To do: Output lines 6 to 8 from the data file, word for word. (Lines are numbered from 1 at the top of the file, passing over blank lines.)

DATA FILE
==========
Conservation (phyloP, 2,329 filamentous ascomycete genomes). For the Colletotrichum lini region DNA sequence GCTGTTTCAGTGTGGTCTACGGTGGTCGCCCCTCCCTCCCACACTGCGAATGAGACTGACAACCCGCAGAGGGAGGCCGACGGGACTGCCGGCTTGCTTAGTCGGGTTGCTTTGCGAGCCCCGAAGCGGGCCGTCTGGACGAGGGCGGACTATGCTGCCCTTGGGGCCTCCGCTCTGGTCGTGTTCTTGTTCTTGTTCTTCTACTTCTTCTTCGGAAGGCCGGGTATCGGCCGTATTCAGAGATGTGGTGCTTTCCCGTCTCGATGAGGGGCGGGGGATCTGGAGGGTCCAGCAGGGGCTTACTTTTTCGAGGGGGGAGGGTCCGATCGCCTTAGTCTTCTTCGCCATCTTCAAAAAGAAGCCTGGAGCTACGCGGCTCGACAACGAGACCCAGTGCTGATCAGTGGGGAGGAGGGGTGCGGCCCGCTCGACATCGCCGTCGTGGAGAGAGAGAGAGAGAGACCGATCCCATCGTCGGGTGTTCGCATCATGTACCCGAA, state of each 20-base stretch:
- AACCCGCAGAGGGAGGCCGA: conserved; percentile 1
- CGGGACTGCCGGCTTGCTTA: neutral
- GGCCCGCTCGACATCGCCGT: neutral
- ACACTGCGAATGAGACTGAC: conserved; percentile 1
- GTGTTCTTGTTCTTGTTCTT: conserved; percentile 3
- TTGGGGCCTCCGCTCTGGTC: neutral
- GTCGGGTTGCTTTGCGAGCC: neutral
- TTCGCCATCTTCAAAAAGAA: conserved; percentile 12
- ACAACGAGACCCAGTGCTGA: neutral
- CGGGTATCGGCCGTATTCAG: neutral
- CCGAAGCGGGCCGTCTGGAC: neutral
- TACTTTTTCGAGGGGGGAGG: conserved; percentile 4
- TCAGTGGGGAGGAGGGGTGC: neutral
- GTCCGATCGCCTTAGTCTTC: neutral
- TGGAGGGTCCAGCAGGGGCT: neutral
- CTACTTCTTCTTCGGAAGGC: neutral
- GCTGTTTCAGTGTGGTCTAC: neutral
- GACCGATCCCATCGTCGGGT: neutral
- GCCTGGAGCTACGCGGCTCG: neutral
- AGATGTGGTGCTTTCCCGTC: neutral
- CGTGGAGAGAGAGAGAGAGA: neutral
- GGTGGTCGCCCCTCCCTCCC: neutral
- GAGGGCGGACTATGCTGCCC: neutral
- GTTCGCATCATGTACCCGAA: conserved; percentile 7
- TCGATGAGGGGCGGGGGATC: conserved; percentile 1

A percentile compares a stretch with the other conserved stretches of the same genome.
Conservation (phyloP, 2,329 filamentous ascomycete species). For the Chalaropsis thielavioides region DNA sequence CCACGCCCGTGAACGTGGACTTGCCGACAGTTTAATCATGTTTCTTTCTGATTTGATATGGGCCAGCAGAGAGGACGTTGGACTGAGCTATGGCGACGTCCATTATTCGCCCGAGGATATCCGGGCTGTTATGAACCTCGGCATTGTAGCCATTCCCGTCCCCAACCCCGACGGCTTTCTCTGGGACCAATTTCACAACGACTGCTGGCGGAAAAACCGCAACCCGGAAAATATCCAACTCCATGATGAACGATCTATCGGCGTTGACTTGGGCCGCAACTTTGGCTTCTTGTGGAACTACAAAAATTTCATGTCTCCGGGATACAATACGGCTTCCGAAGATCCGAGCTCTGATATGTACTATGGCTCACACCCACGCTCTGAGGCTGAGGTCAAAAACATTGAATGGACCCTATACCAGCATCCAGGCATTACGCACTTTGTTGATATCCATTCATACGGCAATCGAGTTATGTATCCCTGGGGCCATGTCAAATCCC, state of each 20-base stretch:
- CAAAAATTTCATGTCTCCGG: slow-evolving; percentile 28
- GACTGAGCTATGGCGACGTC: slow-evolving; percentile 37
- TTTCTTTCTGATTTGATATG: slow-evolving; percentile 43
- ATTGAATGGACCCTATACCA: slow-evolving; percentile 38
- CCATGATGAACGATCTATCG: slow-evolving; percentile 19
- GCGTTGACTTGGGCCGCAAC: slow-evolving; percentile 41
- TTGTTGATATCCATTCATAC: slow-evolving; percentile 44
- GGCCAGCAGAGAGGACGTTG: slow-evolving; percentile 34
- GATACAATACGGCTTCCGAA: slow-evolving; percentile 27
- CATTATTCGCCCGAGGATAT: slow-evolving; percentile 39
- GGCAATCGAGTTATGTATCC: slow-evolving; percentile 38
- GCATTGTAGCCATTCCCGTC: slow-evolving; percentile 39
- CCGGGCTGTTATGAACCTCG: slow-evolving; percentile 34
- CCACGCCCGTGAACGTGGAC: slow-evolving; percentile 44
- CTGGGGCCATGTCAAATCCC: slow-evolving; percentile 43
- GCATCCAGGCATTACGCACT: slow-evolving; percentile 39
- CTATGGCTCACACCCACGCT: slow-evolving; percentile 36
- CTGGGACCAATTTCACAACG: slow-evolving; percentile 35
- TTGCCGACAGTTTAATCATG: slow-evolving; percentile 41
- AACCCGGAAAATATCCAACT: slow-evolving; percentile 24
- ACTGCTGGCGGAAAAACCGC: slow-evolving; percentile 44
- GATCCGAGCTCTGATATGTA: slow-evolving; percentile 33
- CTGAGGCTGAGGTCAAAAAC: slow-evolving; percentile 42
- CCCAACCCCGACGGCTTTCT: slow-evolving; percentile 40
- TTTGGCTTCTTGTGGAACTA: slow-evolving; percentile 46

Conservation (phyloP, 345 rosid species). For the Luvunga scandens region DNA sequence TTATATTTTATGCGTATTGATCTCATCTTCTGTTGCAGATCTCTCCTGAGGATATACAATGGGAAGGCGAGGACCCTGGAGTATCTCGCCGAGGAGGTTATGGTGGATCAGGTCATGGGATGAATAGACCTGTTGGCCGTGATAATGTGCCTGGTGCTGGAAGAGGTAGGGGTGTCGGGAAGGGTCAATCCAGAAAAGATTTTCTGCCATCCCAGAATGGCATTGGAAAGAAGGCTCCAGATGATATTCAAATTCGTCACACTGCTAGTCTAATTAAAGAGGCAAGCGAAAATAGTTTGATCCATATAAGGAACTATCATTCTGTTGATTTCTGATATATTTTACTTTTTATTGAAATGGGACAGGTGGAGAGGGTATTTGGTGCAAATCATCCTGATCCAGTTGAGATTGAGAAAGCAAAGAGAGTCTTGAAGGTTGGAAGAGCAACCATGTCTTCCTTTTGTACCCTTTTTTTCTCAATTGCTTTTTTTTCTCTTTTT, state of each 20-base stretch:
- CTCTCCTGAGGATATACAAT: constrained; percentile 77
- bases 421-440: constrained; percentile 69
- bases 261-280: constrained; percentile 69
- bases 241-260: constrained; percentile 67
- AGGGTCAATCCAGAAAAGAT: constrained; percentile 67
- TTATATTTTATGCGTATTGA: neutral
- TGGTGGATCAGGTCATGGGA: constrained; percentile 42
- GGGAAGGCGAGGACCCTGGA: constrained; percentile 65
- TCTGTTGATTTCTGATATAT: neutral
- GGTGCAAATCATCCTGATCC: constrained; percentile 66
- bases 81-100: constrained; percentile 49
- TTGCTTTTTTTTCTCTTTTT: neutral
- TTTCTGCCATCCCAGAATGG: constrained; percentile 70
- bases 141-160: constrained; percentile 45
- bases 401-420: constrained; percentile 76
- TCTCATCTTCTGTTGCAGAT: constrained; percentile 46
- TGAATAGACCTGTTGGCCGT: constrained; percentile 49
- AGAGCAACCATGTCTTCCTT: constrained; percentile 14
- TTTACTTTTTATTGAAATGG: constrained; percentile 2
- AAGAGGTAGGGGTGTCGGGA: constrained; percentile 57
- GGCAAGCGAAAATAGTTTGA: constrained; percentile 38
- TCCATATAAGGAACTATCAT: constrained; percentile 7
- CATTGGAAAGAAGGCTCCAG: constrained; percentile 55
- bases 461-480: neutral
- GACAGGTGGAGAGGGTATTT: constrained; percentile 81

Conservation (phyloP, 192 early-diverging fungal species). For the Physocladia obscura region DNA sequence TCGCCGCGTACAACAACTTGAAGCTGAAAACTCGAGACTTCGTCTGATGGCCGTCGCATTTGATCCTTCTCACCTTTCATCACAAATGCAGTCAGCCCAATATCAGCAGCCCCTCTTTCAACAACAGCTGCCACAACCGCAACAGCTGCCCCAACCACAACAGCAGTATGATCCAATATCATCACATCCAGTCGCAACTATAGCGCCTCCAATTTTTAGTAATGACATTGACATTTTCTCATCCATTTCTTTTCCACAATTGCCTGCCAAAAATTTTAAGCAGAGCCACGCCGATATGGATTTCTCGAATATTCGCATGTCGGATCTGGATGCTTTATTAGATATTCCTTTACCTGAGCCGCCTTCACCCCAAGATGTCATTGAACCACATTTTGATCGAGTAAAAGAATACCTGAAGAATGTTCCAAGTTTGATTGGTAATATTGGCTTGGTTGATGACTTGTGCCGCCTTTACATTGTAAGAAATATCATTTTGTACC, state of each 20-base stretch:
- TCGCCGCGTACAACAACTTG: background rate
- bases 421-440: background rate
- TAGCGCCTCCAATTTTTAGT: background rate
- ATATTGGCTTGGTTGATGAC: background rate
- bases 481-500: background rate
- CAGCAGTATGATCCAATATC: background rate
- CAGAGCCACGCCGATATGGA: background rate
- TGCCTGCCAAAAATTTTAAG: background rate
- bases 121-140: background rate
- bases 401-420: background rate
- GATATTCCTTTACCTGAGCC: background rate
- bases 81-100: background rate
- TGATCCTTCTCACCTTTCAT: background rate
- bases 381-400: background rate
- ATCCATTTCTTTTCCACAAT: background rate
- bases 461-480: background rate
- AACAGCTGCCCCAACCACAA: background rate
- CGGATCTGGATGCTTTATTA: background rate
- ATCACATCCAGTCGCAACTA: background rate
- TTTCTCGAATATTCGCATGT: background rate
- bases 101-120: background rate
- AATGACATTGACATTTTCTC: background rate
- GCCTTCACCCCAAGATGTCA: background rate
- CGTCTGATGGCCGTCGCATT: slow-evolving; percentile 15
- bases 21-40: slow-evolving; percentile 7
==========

- GTGTTCTTGTTCTTGTTCTT: conserved; percentile 3
- TTGGGGCCTCCGCTCTGGTC: neutral
- GTCGGGTTGCTTTGCGAGCC: neutral